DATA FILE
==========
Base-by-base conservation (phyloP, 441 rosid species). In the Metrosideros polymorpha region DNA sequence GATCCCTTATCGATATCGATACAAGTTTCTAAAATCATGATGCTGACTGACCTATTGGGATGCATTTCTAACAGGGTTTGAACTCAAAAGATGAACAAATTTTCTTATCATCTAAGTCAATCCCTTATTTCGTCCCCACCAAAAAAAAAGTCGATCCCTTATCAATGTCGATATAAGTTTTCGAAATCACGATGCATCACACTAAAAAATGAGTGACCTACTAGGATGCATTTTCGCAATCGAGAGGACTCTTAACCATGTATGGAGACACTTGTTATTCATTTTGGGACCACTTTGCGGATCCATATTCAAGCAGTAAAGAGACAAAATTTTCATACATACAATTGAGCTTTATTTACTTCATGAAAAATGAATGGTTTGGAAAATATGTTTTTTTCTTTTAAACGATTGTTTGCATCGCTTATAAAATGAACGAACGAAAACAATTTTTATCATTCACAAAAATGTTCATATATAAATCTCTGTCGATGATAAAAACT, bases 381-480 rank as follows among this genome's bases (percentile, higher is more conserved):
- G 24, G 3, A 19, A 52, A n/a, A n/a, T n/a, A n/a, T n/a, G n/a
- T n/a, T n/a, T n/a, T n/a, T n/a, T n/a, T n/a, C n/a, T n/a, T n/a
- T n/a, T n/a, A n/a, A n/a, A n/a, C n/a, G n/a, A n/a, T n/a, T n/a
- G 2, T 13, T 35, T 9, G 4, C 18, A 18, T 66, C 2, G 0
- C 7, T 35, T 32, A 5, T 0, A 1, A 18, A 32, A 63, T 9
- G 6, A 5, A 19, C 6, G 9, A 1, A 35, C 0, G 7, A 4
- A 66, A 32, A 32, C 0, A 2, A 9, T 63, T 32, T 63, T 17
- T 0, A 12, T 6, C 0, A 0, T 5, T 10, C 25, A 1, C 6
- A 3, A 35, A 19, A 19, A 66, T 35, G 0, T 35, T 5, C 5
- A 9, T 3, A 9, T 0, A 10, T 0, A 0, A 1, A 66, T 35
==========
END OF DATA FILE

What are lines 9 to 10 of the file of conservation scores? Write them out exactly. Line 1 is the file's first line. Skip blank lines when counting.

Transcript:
- T 0, A 12, T 6, C 0, A 0, T 5, T 10, C 25, A 1, C 6
- A 3, A 35, A 19, A 19, A 66, T 35, G 0, T 35, T 5, C 5